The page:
Synthesis and thermo-economic design optimization of wood-gasifier-SOFC systems for small scale applications
Artikel i vetenskaplig tidskrift, 2013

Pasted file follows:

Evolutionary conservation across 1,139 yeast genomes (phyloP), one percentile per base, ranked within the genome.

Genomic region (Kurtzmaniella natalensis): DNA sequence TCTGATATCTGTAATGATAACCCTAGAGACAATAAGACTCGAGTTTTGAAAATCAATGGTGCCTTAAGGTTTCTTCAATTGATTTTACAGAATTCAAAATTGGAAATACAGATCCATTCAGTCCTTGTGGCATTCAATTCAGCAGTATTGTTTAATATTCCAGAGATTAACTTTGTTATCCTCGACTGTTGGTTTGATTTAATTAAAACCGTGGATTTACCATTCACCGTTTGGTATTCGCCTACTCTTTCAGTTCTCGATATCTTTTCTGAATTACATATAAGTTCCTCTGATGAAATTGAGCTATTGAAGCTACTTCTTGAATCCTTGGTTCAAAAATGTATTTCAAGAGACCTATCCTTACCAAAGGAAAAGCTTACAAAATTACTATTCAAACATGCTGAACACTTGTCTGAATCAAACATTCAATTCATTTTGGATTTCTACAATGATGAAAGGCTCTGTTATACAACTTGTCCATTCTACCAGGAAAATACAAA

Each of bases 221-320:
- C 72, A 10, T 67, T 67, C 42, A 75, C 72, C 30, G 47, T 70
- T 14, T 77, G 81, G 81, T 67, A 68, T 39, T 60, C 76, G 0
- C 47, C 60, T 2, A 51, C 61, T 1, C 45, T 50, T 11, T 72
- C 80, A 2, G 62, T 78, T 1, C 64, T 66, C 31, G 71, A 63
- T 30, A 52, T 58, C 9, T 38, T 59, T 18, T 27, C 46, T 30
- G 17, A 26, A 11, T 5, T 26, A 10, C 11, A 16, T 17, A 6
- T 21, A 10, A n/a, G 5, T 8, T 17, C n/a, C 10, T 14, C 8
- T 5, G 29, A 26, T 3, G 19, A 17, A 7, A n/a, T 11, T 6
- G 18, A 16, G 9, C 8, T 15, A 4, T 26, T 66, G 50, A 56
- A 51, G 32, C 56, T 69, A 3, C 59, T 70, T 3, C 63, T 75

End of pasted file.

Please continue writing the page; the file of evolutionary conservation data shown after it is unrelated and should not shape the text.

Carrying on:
The conceptual design of a biomass integrated gasification fuel cell system for small scale applications (40 kg h−1 woody biomass input with 50% mass fraction water content) is discussed in this work. Two different biomass gasifiers (circulating fluidized bed and downdraft), two different reformers, a solid oxide fuel cell, a gas turbine and a heat recovery steam cycle were investigated. A two-step optimization procedure was used to perform thermo-economic design optimizations of nine system configurations generated by combining different technologies. At the master level an evolutionary algorithm is used to optimize the system intensive parameters following the minimization of the system costs and the maximization of the net power production simultaneously (two-objective). At the inner level, system mass flow rates are optimized by linear programming subject to the thermal balance and to the heat transfer feasibility constraints which were formulated by means of Pinch Analysis techniques. The degree of system internal heat recovery was studied by including the minimum temperature difference between hot and cold streams as a decision variable at the master optimization level. Optimization results are shown by means of an optimal Pareto front for each configuration. The degree of system internal heat recovery of some specific solutions is discussed by means of Pinch Analysis composite curves. The study shows that very high system efficiencies can be obtained but only at the expense of really high system costs mainly because of the high costs of the fuel cell and of the gasifier especially at the small scale level considered here. Minimum specific plant costs of the most cost-effective configuration, based on a hybrid cycle, greater than 7000 $ kW−1 (2010 dollars) are found. The indirect circulating fluidized bed gasifier appears the most promising choice both in terms of cost and of system performance since it allows for better thermal integration at high temperatures and greater hydrogen yields. Auto-thermal reforming is a cheaper solution compared to steam reforming but does not benefit of the system internal heat recovery thus leading to comparably lower system efficiency. Steam reforming is particularly convenient when the system is pressurized and extra power can be recovered by gas expansion since a great amount of steam can be injected prior the reformer and vaporized by recovering the heat from exhaust gases.